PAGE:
I also enjoy going on training days set up by the company. These can range from software training to creativity courses. I feel these are useful to learn new skills and network with other JLR employees as these contacts may become useful when future opportunities arise.

Why did you want to undertake a year in industry?

I felt like a year in industry would be useful when it came to finding a graduate job. When it comes to a career in engineering, work experience is key and a placement is the perfect opportunity to build this experience, as well as expanding your contact base and building up a project portfolio. All these assets will look incredibly attractive when employers are looking at your CV.

Another reason I chose to work for a year is that I believed that getting an insight into an industry would help me in my final year project. Not just through giving me ideas on what project to do, but also with how to go about planning and developing the knowledge and equipment I need to finish the project before the deadline.

As an avid car enthusiast, this placement at JLR is a very exciting opportunity for me to find out if working with one of my passions will help me in becoming a valuable member of the JLR team.

What are you hoping to get out of this experience?

I hope to get a clearer insight into an industry I have a great deal of interest in. I feel this will help me when it comes to future employment as it will give me a foundation of understanding in the automotive sector and prepare me for my future career. I also hope to come out of the experience with plenty of ideas for my final year project. I feel like this opportunity is the perfect chance to find out what my strengths and weaknesses are then use these strength to my advantage. Finally, I hope to leave JLR with a number of contacts who may be handy in years to come if I’m ever stuck for a job. I feel that building a strong working relationship with many people will increase the chances of getting a future role or promotion.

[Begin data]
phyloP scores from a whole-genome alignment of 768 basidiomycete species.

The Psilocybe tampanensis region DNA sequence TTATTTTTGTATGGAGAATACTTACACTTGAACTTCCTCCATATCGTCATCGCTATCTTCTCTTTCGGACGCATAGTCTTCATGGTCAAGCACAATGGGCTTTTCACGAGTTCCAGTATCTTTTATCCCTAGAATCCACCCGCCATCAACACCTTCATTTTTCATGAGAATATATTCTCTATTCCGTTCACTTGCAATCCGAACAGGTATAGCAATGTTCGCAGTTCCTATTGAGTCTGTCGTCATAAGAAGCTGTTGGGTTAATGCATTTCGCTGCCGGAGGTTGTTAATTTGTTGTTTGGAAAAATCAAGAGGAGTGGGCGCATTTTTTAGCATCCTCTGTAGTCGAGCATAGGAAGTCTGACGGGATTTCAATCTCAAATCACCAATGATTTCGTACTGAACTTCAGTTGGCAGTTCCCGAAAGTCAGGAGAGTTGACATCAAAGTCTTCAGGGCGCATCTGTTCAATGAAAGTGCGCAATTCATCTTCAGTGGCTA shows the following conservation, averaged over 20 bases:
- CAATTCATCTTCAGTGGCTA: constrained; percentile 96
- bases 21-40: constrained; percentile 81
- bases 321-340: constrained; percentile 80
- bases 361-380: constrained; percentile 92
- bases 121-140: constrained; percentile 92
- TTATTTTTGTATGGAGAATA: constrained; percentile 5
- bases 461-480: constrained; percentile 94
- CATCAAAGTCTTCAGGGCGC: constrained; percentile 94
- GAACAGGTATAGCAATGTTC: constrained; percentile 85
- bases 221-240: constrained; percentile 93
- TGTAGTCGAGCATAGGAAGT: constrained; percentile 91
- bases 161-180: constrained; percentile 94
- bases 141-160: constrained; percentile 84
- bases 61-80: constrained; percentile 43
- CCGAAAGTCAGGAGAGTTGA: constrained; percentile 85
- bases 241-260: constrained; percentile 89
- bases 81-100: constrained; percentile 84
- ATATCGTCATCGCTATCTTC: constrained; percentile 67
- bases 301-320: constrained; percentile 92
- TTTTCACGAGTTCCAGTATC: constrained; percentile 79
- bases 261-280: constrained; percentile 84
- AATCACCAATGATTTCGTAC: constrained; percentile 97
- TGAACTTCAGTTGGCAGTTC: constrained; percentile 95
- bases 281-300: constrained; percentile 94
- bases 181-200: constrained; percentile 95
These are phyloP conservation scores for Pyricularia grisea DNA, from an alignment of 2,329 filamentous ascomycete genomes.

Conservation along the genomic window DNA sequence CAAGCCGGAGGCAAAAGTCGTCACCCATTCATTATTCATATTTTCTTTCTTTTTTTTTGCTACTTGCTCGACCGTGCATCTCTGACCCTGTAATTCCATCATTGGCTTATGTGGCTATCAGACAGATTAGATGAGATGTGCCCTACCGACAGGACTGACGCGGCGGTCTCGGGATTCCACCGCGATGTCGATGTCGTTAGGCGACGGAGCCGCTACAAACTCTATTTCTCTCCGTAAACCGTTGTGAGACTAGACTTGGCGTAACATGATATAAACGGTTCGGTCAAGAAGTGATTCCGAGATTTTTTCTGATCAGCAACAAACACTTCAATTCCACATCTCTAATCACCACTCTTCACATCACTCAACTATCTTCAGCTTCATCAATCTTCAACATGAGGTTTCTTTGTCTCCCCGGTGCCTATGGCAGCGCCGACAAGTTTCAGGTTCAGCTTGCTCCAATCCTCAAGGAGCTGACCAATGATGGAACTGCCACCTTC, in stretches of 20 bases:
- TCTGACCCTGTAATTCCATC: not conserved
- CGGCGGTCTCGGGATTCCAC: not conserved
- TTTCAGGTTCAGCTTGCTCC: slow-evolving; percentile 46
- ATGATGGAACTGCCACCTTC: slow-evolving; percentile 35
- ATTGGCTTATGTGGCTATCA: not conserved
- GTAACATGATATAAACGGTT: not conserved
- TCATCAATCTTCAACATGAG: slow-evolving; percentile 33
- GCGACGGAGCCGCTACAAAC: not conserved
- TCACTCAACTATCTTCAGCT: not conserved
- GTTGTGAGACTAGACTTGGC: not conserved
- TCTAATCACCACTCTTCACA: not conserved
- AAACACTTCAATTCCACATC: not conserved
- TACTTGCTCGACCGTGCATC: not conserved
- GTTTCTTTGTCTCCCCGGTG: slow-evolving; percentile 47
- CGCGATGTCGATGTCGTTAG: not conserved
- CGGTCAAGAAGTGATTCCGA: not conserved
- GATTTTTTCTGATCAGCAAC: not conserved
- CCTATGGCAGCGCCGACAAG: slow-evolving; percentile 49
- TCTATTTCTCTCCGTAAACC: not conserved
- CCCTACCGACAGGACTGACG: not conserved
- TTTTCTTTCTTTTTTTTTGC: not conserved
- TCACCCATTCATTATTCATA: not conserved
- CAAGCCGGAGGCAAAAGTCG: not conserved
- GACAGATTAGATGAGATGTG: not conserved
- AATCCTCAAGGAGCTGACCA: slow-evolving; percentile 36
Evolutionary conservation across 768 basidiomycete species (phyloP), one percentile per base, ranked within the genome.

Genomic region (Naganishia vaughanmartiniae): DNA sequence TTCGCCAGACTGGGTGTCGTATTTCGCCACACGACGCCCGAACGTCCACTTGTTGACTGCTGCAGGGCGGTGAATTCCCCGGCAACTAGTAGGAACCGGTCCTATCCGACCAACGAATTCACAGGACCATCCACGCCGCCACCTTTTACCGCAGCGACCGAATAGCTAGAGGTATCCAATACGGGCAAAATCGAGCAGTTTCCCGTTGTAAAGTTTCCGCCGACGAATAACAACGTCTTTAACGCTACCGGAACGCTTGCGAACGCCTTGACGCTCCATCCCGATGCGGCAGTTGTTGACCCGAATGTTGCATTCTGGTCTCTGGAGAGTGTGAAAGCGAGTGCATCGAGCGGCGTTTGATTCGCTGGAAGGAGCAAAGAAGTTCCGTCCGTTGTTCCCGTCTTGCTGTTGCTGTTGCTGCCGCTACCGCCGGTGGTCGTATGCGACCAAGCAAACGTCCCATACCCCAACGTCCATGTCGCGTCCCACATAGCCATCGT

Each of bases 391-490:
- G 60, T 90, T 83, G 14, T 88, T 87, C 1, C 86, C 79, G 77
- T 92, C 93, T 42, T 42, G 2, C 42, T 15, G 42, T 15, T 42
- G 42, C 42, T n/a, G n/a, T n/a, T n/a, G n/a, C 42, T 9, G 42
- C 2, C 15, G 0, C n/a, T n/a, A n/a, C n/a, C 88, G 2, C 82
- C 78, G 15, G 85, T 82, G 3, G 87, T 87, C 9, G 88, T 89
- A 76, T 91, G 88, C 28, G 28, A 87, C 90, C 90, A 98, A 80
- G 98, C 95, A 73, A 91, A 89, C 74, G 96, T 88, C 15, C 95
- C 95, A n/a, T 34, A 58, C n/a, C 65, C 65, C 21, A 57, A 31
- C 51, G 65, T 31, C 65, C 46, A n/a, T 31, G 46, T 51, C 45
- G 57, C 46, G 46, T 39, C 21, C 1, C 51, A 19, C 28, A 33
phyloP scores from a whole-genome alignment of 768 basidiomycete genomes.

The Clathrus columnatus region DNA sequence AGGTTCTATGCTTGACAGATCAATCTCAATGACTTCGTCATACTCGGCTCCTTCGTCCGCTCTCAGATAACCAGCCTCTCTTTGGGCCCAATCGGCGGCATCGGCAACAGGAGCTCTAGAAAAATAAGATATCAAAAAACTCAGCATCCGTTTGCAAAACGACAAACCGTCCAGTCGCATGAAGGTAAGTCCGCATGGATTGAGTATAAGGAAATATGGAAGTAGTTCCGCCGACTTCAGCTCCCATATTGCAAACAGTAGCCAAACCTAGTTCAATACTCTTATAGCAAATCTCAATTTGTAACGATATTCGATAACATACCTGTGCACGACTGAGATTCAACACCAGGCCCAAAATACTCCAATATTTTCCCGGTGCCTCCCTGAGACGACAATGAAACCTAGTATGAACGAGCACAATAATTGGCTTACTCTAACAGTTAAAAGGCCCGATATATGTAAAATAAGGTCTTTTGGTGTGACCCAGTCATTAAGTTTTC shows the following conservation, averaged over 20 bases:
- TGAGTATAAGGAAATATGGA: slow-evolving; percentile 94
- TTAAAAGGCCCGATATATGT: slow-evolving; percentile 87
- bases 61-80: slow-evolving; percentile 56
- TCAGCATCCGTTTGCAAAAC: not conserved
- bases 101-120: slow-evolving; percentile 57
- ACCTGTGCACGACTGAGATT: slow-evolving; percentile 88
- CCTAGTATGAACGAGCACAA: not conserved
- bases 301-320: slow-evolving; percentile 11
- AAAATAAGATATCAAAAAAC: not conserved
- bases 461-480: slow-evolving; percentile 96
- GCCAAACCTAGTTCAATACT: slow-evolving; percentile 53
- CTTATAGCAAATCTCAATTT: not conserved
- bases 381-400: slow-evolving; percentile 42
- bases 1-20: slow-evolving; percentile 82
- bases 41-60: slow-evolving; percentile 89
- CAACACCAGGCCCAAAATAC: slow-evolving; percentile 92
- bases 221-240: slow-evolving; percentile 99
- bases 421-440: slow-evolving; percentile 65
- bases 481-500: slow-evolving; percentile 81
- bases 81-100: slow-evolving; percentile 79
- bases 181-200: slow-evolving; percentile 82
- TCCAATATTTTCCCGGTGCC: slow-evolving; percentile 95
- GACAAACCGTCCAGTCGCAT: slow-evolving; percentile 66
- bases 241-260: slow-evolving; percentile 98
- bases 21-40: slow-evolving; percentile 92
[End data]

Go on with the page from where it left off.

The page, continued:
Do you have any tips and advice to current students thinking of undertaking a year in industry?

I would definitely recommend doing an industrial placement. The knowledge and experience gained from an opportunity like this is invaluable and it will give you great insight into how industries successfully function. It will also help you decide what industry fits your interests the most so you could think of it as a tailoring service!

The placement will help you develop various skills that are essential in employment. It will also look great on your CV as other employers will be impressed that you have previous industrial experience.

I’d suggest applying for companies that fit your interest, but don’t be too picky! There are many other people also looking for industrial placements, so the more you apply for, the more likely you are to get a place. When you get through to the interview or assessment centre make sure you do your research, dress smart and be yourself!